View from The Hill: Morrison faces the challenge of community-based candidate in Wentworth

Michelle Grattan, University of Canberra

Now that Kerryn Phelps has confirmed she’s running as an independent in Wentworth, the battle is set up as a fascinating test between the campaigning skills of a tyro prime minister and the attraction of a community-based candidate.

The backdrop is a disillusioned, sour electorate – in the seat itself and in the wider Australian voterland, with people fed up with politicians, especially those from the big parties.

Phelps enters the contest with a lot of advantages. She has a medical practice in Wentworth (she lived there for most of the past 20 years until the 2016 redistribution pushed her a stone’s throw outside the
boundary). She has strong brand recognition as a Sydney city councillor, a former president of the Australian Medical Association, and an activist in the marriage equality campaign.

Morrison has a well-qualified candidate in Dave Sharma, a former ambassador to Israel, but not the female candidate he’d have preferred, nor someone with local ties. There will be plenty of money behind the Liberal campaign. But Morrison faces voters who, even more
than the nation, are asking the “why?” question – why was Turnbull, their local member and their PM, tossed out?

For Phelps the byelection is obviously important but for Morrison, it is critical. If Wentworth is lost, there goes the Coalition’s majority. There could
be some paralysis and the fear in the ranks will increase enormously.

Morrison can talk down expectations all he likes – and he has learned from Turnbull’s failure to do so in Longman. But whatever dampener is applied, if this always-Liberal seat with a whopping 17.7% margin were to fall, it would be a devastating blow.

The contest will have a dress rehearsal aspect. Morrison’s style of campaigning and how well he goes over on the ground will be carefully watched for indications of his potential strengths or weaknesses come the main game next year.

In her first press conference Phelps stressed: “I’m not here as a destabilising influence. I’m here to bring integrity and stability to the political processes in Canberra.

“What I think is very important is that I say right from the outset – my intention is not to block supply.” (Though when asked by The Conversation about her attitude on the matter of confidence, she said that “depends on the government’s behaviour”.)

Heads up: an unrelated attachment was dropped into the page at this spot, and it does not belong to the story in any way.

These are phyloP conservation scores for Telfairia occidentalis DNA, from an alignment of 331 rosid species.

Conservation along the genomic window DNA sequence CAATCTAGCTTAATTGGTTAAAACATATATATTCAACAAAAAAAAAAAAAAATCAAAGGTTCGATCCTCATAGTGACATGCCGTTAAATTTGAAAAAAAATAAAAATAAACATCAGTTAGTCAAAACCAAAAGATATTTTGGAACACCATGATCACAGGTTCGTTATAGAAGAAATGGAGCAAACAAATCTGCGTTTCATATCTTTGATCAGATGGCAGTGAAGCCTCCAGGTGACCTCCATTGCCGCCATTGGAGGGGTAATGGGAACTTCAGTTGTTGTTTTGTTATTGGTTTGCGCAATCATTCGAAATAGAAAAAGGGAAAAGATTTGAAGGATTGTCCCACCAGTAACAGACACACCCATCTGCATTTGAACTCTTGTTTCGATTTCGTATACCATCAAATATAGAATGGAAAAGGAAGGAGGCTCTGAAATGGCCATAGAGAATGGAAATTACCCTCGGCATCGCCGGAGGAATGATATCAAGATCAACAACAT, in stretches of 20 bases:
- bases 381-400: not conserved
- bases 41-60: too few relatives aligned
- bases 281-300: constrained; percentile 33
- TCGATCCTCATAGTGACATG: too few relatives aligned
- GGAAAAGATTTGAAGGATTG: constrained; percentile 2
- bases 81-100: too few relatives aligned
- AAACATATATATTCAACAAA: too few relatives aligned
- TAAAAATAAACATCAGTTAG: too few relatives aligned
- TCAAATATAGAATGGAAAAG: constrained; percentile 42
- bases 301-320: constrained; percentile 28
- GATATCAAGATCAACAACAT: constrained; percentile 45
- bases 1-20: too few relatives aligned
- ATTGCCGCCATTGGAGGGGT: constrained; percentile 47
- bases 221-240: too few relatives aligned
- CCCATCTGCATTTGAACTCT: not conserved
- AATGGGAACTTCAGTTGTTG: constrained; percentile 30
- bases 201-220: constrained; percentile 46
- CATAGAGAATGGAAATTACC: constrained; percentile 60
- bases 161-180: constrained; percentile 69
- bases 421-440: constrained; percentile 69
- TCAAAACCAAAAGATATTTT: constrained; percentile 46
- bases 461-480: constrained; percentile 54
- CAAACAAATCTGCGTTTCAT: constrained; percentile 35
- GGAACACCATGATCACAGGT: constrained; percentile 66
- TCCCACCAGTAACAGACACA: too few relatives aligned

She told the news conference: “My intention is to give an independent voice to a lot of the concerns that the Australian people have, particularly about the policies that might come from the hard right of the Liberal party and the Coalition. What we need to hear is the voice of the people”.

Phelps is a version of the community candidates we have seen winning and retaining house seats in the last few years: Cathy McGowan (independent) in Indi, Rebekha Sharkie (Centre Alliance, formerly called the Nick Xenophon Team) in Mayo, and Andrew Wilkie
(independent) in Denison.

While there are differences among those MPs politically, their electorates have continued to embrace them because they are seen as effective voices for their communities, people to be trusted in an age of distrust.

Phelps on Sunday articulated grievances Wentworth voters will have and their likely policy priorities. They were angry about what happened to Turnbull, and sick of the revolving door of leadership, she said.

She called for more action on climate change, a fast tracking of renewables and a more humane treatment of asylum seekers on Manus Island and Nauru.

“We need to see the people’s voice represented and not politicians who are simply spouting a party line or a party slogan”.

While the Liberals are worried about Phelps, ABC electoral analyst Antony Green casts some doubt on her prospects. “She has to get aquarter of the vote to even be in the race, and end up above Labor,who has picked a strong candidate,” he says.

As the Wentworth campaign gets underway a Fairfax Ipsos poll published in Fairfax papers on Monday has Labor leading the Coalition nationally on the two-party vote by 53% (down 2 points since August, when the government was under Turnbull) to the Coalition’s 47% (up 2

Morrison is preferred as PM by 47% (down a point since August, when it was Turnbull), compared with 37% who prefer Bill Shorten (up one point).

It’s the familiar story: the public is supporting Labor but when it
comes to the leaders, they prefer anyone but Shorten – whether it was Turnbull or is Morrison.

Morrison, operating in the most difficult of circumstances with a divided party, is trying to get on the front foot in relation to issues of community concern and where possible jump ahead of them.

On Sunday he announced a royal commission into aged care.

Let’s put aside that this came a day ahead of an ABC’s Four Corners expose, and despite his minister Ken Wyatt telling Four Corners he would rather spend the money on front line services than a royal commission.

The royal commission is overdue and fully justified. Some of the stories coming out of aged care facilities are horrific.

The terms of reference have yet to be worked out, but Morrison said the inquiry would run at least until the second half of next year.

Shorten told the ABC Labor would support the royal commission but it had to cover “everything”, including staffing, training, and funding.

The public will want the inquiry to be wide, and the politicking to be minimal.The Conversation

Michelle Grattan, Professorial Fellow, University of Canberra

This article is republished from The Conversation under a Creative Commons license. Read the original article.

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